Cheng also added that he thought Michaels “is simply trying to capitalize on the popularity of kettle bells without going through her due diligence.”…
If you dismiss Cheng’s comments as those of someone jealous of Michaels’ fame and riches, consider that he is far from the only certified kettle bell instructor disconcerted with her technique. Denver-based instructor Josh Hillis had this to say in a blog post regarding her technique: “It’s just wrong … in every way. All of it. Every single thing she does is wrong.”
Austin, Texas, trainer Jude Howe was so disgusted with Michaels’ kettle bell movements that he posted a YouTube video showing how they really should be done. “Her technique and approach was so off the mark,” he told me. “It couldn’t have been more dangerous, and I felt the need to show people proper form.”
[From The LA Times]
The article goes on to slam Michaels’ claim that you can lose five pounds a week with her workout, and explains the many ways this is both unhealthy and unrealistic.
Here’s a link to the YouTube kettle bell demonstration (mentioned in the article above) showing how to properly train with kettle bells. The trainer in that video, Jude Howe, says Michaels’ technique is poor and relatively unsafe, and discusses the technical reasons why you shouldn’t do the workout the way she shows it. And here’s a link to the blog mentioned in the article that discusses how Michaels’ kettle bell workout puts people at high risk for back injury. I’ve never worked out with kettle bells but they seem really dangerous if you don’t know what you’re doing. These are very heavy weights you’re swinging around and you have to maintain proper form in order to avoid hurting yourself. After watching these videos I definitely want to give them a try, though.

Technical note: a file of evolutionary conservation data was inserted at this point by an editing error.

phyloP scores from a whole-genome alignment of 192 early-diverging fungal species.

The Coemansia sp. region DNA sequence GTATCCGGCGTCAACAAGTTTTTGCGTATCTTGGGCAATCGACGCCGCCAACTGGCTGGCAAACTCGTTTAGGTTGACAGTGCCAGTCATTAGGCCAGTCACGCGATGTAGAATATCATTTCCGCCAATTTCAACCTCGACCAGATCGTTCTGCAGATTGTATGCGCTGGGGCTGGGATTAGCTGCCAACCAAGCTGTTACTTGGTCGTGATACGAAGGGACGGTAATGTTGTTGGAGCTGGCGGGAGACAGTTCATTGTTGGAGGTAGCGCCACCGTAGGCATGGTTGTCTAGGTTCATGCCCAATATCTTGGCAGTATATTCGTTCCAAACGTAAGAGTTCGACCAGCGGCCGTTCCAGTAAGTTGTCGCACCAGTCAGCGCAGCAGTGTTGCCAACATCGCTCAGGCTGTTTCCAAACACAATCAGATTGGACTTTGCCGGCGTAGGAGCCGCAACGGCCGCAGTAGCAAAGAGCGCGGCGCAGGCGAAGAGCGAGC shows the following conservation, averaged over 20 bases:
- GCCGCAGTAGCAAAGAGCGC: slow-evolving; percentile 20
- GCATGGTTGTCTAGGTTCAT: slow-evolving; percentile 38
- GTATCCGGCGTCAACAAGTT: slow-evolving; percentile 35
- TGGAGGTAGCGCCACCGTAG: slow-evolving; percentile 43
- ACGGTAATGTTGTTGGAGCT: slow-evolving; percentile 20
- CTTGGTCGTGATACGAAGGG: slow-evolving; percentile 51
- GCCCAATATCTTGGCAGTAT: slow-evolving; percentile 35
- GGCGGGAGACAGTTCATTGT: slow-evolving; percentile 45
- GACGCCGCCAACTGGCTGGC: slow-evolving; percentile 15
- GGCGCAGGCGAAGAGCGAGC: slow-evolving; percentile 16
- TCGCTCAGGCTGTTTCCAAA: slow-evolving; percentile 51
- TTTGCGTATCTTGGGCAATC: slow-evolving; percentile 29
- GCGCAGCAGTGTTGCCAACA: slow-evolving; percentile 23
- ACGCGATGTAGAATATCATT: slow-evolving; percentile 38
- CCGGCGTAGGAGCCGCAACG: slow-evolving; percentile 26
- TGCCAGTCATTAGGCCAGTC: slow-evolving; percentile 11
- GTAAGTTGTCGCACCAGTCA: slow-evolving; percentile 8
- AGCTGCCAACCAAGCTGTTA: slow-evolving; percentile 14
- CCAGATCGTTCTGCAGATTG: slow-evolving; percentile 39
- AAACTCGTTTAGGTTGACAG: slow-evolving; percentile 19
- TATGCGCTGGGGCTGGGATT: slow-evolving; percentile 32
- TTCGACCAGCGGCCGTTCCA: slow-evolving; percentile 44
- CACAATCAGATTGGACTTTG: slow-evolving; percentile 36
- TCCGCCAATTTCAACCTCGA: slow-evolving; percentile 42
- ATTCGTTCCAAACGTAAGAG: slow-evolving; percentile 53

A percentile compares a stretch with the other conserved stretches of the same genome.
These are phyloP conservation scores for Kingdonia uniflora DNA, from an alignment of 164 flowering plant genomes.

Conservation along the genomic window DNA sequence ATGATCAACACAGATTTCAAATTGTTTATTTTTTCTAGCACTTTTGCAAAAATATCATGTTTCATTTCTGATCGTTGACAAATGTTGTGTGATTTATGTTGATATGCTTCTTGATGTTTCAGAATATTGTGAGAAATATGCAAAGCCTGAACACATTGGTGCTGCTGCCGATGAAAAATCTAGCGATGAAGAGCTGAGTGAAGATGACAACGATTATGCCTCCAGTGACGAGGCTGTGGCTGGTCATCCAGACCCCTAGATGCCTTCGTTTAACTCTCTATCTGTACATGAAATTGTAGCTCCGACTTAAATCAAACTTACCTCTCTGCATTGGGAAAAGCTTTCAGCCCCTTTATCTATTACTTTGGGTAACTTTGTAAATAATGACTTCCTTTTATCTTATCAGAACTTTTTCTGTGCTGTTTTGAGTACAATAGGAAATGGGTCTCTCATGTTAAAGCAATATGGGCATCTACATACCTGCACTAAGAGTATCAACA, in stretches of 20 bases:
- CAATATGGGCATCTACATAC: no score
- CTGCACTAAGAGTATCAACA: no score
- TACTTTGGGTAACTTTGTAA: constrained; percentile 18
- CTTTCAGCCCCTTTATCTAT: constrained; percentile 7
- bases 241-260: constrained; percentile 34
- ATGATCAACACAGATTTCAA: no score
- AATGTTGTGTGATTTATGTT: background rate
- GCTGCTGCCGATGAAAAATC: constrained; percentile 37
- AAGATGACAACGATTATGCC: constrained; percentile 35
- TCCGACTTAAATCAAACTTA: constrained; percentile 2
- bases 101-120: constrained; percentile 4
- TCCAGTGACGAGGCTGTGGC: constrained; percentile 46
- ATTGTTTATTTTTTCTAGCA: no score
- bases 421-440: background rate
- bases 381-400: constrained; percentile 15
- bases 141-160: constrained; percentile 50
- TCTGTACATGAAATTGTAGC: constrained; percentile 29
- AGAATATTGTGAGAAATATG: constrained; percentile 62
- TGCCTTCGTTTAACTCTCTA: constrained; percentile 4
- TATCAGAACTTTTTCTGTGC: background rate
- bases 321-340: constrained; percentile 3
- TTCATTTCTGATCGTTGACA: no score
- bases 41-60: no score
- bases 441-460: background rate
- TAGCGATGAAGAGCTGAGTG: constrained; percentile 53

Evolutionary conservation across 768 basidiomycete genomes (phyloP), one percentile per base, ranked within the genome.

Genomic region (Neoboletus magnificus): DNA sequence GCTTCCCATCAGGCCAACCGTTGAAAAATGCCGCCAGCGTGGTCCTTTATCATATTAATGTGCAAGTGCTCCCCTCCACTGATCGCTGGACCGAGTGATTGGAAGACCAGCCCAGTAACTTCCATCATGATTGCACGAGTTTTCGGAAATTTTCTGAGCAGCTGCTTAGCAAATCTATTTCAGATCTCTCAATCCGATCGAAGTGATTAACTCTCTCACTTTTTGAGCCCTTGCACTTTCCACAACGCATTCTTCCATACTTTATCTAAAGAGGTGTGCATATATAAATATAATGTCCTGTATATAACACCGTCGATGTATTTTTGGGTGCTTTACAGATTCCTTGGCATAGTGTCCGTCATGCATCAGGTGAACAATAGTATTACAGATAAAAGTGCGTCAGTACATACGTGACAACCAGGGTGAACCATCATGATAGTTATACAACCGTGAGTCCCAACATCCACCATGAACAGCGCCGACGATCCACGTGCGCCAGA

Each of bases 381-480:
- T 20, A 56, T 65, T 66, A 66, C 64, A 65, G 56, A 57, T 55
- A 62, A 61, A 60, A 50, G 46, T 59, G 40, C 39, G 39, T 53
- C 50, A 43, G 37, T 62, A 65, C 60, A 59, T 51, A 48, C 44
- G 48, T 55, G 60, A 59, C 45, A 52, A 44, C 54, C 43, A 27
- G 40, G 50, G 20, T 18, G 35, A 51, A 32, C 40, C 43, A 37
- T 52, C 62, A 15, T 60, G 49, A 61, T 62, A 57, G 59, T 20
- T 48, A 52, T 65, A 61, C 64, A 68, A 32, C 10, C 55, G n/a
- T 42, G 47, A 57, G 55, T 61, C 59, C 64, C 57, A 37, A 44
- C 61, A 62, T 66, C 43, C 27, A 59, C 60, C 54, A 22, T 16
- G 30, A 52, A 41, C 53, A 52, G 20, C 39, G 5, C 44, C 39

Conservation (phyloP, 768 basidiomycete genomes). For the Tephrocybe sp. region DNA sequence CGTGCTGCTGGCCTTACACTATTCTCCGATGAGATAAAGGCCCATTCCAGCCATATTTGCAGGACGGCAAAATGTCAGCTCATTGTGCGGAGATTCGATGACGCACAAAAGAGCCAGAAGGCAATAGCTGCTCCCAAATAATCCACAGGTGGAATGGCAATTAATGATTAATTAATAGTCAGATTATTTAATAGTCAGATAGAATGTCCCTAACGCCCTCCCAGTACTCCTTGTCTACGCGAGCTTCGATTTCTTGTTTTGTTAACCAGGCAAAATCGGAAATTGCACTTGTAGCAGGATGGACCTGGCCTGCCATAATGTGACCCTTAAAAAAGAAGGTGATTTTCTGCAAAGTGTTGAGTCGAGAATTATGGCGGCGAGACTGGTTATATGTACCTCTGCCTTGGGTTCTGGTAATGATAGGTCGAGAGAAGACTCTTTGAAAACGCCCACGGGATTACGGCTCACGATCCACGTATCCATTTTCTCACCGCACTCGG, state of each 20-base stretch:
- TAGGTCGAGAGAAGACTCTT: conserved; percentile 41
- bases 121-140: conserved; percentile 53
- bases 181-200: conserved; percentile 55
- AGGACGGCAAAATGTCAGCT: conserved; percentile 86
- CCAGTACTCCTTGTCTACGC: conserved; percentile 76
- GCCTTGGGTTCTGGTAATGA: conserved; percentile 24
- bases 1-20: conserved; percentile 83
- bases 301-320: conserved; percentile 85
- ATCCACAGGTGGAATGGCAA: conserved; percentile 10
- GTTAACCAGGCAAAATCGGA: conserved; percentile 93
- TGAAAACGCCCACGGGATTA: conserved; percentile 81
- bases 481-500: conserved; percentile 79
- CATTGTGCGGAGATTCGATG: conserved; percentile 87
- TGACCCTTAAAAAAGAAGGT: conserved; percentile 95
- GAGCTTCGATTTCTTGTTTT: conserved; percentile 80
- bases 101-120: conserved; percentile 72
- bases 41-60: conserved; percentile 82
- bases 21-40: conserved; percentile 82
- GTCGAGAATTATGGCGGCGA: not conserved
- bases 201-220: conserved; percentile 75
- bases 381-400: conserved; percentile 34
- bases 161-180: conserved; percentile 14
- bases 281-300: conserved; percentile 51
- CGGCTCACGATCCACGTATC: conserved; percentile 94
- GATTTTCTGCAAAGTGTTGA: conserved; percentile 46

In response to this article, Jillian says that of course she’s well trained and keeps up with her continuing education classes. She also threatened to sue the LA Times for publishing that piece. She said it’s “libel” and “defamation. “Shame on the Los Angeles Times for saying I’m a fraud and not a trainer. I currently own two certifications, one of which doesn’t expire. I developed my own continuing education program for trainers, with sports medicine doctors. I’ve been a trainer since I was 17-years old for 19 years.”
That article had a lot of very specific critiques of Michaels’ form while teaching kettlebells and it wasn’t about her lack of training in general, although it did take some cheap shots in that direction. Is she going to sue all the trainers who gave quotes saying she’s doing it wrong? It seems like they’re on to something. She may not exactly be acting the part of a personal trainer and she’s surely experienced in that field. If she doesn’t know how to teach kettlebells properly she shouldn’t be making DVDs with dangerous moves that could potentially injure people, is all.
Michaels is currently facing several lawsuits over false claims on her dietary supplements, weight loss pills, and “detox” powders.
Photo below via Joshs’ garage